Even my dog understands the 10:00 PM Curfew now in effect in Baltimore City.
Normally, we would go for our last walk of the night—around our yard—anywhere from 11:00 PM to 1:00 AM. But since Tuesday night, we’ve been taking our last walk a bit earlier, making sure to be inside by the “witching” hour. With no frantic, tail-wagging pleas to go out just one more time. And we do not even live in the epicenter of #BaltimoreUpRising—we are clear on the other side of town.
But my roots remain in West Baltimore. Including the corner of North and Pennsylvania Avenues where, nightly—since Tuesday—the glass front of the Enoch Pratt Free Library Branch 17 has been a backdrop for the defiant residents who won’t leave the area until 10:30 or 10:45 or 11:00 PM, as shown on MSNBC coverage of these “events.”
I bring up this branch of the library because it was MY library when I was a child. I couldn’t wait until I turned 5 years old so I could get my first library card there! I cannot tell you how many joyful hours I spent in that library, between the ages of 5 and 10, first being read to by the librarian (who I learned only in young adulthood was a longstanding member of my church), and later searching the stacks on my own for the books that enabled me to dream and to learn and to grow. It was in that library where I chose to read The Grapes of Wrath and A Tree Grows in Brooklyn and so many others that were “above” my age level but that spoke to me of other times, other worlds, other ideas and feelings and experiences.
And so, as I watched one-on-one interviews with residents of that area of West Baltimore this week, I began to realize that the people who live there today are just as knowledgeable and intelligent and sensitive as the people who raised me up in that same part of town 50 years ago!
We are not thugs. We are not animals! We are human beings! With the same ordinary lives; with the same dreams of a better life, a better community, a better world.
A teenage boy standing near Fulton and North Avenues spoke eloquently about the need to deal with the deeper issues facing Baltimore and all cities across this nation: lack of opportunity because of joblessness and the reduction of essential community services like after-school programs and recreation centers; the high rate of incarceration of young black men—which further reduces the chances of young people because their records make it that much harder to become employed, to vote, or to do anything that people of means are able to do. And then this young man brought his father into the conversation with the reporter, reinforcing his son’s desire to work in positive ways for his community.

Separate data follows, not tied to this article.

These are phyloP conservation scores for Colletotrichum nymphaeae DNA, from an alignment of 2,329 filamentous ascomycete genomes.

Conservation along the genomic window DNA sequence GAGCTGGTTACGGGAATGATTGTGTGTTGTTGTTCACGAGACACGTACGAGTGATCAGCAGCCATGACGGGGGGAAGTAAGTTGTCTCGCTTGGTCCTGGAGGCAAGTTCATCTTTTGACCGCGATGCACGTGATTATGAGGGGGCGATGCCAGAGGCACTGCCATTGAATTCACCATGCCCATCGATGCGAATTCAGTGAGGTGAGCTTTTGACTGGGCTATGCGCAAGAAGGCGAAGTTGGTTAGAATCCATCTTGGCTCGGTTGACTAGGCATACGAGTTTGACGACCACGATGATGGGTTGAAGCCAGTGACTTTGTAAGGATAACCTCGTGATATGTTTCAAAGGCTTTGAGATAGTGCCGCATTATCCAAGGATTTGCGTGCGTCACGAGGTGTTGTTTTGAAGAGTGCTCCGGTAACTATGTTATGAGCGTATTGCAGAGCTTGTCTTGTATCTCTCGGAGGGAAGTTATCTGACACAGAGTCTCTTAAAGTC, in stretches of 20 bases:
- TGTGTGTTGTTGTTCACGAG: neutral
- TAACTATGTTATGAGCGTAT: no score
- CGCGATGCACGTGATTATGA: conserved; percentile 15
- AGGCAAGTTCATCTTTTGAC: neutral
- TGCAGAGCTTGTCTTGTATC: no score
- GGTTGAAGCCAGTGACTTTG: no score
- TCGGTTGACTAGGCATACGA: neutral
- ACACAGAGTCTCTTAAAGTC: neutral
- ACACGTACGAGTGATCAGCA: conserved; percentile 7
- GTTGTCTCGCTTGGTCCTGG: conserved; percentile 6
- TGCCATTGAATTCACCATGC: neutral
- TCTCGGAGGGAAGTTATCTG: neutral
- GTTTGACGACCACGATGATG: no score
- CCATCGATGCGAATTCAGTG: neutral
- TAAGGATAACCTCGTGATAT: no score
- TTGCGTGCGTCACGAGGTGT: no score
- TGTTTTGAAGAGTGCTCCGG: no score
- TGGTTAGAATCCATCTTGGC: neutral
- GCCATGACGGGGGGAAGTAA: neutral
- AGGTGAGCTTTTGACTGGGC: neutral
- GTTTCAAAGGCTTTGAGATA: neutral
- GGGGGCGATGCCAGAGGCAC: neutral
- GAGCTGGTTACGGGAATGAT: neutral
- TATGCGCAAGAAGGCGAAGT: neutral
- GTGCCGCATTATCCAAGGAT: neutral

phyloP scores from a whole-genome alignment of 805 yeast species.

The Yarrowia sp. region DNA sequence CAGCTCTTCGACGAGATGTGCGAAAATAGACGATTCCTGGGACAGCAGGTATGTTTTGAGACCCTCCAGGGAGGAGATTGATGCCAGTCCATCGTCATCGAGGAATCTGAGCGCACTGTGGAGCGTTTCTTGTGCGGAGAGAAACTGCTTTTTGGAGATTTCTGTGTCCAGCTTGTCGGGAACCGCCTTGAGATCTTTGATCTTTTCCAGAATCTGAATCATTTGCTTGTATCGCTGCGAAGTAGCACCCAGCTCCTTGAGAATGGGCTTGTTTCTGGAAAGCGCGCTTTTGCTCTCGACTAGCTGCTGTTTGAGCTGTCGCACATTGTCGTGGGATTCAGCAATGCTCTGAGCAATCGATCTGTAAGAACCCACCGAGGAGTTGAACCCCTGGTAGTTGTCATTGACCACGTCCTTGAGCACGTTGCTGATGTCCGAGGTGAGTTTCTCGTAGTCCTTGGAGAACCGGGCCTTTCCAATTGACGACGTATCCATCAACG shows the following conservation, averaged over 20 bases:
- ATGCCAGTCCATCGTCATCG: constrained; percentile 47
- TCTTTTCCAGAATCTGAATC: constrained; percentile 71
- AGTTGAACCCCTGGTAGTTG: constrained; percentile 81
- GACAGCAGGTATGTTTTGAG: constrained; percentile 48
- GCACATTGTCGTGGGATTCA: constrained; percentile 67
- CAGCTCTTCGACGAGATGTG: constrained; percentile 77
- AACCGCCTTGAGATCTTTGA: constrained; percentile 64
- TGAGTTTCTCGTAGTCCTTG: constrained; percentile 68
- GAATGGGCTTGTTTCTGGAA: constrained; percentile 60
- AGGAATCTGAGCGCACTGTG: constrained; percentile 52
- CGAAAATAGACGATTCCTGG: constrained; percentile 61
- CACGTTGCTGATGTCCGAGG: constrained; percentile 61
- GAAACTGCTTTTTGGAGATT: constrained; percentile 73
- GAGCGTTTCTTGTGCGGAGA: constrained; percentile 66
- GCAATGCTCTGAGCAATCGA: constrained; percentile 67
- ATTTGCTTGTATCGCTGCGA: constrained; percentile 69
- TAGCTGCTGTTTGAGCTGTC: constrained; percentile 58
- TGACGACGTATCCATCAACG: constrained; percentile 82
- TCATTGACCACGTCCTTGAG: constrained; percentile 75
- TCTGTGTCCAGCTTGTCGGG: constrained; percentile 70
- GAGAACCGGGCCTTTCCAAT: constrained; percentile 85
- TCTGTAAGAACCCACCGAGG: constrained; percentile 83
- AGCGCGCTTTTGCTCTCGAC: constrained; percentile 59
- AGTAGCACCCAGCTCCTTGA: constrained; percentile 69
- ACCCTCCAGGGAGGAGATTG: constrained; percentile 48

The little boy who was helping to clean up the debris around the burnt-out CVS, stated simply that he wants that store to look the way it did before. He doesn’t want Baltimore to be seen in such an ugly way, with all the trash and debris.
That corner—across the street from “MY” library—once was the site of “MY” favorite movie theatre, The Met, where I saw the original animated “Lady and the Tramp” and other Disney movies. It boggles my mind to see how much my roots have changed….
But then, I see reports that the violence that began on Saturday outside Camden Yards Stadium was in part sparked by the patrons of the ballpark calling the protesters names. You know those names. I will not repeat them. I heard them from classmates in my lily-white junior high school in the community where I moved when I left West Baltimore.
Funny, I never see too many people of color in the seats of Camden Yards; the only times I’ve ever gone there were for group-rate games, with my former job or my church, or a friend’s organization. I grew up going to the old Memorial Stadium to see the Orioles play.
Now we have this damned curfew.
It is prom season in Baltimore. This coming weekend, high school juniors and seniors from all over the City were planning to attend the culminating social event of their teen lives in venues near the Beautiful Inner Harbor of Baltimore. They have just been told today that their parties have been “cancelled.” Oh they can have their proms…. They just can’t have them downtown.